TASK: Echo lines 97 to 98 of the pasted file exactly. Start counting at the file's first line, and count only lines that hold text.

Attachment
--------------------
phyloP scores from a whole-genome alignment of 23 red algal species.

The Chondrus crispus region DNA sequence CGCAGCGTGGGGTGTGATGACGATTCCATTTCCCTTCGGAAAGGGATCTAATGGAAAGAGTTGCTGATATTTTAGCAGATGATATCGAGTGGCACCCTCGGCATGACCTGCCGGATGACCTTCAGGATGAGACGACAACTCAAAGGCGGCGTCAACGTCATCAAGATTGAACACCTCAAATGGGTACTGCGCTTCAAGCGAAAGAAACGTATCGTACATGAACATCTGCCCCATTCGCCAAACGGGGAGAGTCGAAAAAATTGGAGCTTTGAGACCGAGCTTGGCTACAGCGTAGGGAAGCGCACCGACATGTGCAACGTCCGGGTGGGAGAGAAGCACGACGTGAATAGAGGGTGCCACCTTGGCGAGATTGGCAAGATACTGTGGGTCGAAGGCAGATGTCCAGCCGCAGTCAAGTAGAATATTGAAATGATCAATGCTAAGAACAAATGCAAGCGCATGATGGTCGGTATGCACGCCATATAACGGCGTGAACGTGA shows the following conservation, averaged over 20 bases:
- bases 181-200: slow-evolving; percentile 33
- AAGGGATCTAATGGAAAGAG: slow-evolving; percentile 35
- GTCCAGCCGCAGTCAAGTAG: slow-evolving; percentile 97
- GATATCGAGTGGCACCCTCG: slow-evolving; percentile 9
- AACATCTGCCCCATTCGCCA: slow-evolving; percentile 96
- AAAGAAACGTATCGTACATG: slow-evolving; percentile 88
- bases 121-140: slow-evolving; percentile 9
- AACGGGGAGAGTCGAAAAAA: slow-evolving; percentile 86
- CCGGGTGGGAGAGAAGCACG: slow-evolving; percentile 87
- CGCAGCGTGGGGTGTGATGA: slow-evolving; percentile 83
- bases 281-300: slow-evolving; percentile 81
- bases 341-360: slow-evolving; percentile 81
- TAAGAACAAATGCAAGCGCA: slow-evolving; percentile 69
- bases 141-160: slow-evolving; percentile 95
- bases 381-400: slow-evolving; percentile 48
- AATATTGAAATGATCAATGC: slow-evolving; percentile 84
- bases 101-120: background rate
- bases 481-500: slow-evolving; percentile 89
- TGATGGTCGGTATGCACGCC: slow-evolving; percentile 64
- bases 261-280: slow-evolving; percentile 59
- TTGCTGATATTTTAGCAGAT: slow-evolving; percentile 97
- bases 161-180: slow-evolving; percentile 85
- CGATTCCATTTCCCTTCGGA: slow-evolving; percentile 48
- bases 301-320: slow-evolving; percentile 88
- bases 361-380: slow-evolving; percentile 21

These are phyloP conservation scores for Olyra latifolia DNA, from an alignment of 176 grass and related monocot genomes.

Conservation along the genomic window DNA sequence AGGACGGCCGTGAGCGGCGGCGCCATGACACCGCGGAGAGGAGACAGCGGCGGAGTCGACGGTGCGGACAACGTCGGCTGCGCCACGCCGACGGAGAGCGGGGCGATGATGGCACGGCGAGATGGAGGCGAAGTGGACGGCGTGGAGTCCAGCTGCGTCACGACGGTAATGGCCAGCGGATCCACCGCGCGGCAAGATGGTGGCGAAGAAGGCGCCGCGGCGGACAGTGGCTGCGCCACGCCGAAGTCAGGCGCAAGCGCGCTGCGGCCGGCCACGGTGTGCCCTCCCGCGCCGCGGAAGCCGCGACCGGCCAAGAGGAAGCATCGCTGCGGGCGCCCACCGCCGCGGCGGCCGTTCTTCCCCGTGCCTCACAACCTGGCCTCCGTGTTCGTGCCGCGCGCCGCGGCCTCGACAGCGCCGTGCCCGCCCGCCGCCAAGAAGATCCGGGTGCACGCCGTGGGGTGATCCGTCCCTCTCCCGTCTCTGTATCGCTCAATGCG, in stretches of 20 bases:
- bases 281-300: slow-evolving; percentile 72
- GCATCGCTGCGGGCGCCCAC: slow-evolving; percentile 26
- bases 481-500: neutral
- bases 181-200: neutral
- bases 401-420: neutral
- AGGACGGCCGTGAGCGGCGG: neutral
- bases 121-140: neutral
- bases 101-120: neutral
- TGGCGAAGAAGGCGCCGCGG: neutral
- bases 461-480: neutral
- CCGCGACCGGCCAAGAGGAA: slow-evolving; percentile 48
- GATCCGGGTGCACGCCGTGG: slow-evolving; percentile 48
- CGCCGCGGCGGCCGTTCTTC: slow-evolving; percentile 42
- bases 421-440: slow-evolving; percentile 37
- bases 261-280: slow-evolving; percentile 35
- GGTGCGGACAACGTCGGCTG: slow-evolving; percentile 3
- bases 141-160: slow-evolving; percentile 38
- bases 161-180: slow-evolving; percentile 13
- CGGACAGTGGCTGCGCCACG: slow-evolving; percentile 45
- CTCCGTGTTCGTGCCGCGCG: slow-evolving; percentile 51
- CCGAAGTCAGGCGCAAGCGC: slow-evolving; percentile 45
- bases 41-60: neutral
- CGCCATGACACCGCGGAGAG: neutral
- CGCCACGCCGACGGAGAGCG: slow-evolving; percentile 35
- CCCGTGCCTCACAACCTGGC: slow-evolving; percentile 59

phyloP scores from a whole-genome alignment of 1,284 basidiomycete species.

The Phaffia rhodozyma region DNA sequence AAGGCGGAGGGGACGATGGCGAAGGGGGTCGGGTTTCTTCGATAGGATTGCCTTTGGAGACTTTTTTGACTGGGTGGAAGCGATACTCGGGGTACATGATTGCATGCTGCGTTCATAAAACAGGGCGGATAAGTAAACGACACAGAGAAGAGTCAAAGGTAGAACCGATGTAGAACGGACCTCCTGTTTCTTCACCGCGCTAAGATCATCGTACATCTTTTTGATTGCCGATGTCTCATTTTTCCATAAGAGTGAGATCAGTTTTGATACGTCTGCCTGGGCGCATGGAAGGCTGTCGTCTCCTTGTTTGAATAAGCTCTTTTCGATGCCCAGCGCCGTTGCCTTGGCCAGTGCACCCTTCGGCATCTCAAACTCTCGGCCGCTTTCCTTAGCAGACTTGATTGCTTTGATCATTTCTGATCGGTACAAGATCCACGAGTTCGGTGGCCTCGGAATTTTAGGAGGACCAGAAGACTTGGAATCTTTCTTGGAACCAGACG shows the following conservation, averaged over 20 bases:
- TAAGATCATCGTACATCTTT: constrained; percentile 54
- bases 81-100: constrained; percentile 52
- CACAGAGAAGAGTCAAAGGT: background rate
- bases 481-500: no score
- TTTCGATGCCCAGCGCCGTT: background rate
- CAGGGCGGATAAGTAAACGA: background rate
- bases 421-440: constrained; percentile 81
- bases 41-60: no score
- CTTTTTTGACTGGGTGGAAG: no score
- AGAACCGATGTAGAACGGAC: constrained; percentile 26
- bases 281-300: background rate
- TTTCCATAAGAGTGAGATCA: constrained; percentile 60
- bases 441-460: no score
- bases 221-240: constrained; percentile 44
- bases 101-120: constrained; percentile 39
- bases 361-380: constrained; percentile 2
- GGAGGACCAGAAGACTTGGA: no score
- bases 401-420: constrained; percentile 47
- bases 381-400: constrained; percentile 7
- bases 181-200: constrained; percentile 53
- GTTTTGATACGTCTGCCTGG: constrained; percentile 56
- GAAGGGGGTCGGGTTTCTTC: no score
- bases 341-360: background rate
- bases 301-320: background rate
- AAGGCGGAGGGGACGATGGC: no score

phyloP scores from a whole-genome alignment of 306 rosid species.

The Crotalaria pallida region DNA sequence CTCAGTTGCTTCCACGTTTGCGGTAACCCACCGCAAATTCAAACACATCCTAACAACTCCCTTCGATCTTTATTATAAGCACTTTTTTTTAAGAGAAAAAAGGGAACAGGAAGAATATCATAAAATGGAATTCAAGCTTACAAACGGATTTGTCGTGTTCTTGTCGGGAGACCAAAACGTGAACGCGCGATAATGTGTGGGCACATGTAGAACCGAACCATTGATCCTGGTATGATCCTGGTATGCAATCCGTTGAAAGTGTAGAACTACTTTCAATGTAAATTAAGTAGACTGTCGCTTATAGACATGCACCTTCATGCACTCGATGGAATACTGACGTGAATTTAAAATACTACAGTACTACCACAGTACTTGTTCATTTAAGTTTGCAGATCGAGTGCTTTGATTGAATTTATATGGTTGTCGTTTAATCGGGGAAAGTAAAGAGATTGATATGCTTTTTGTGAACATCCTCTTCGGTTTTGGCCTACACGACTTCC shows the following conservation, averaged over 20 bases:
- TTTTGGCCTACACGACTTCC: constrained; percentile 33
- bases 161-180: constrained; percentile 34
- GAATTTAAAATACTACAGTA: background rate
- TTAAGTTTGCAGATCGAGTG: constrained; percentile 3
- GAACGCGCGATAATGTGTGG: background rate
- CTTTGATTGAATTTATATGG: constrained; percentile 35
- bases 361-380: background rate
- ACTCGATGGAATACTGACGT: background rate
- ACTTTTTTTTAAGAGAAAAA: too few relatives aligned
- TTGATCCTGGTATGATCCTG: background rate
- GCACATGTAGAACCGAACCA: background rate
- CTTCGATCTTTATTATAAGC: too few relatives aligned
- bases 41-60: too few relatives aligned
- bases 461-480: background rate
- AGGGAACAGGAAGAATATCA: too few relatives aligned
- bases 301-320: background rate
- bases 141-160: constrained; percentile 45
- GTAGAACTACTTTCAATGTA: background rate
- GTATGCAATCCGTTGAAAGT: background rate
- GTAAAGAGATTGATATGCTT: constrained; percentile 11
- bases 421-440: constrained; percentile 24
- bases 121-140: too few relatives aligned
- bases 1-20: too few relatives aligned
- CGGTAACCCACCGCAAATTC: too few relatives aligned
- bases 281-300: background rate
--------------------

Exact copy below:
- bases 461-480: background rate
- AGGGAACAGGAAGAATATCA: too few relatives aligned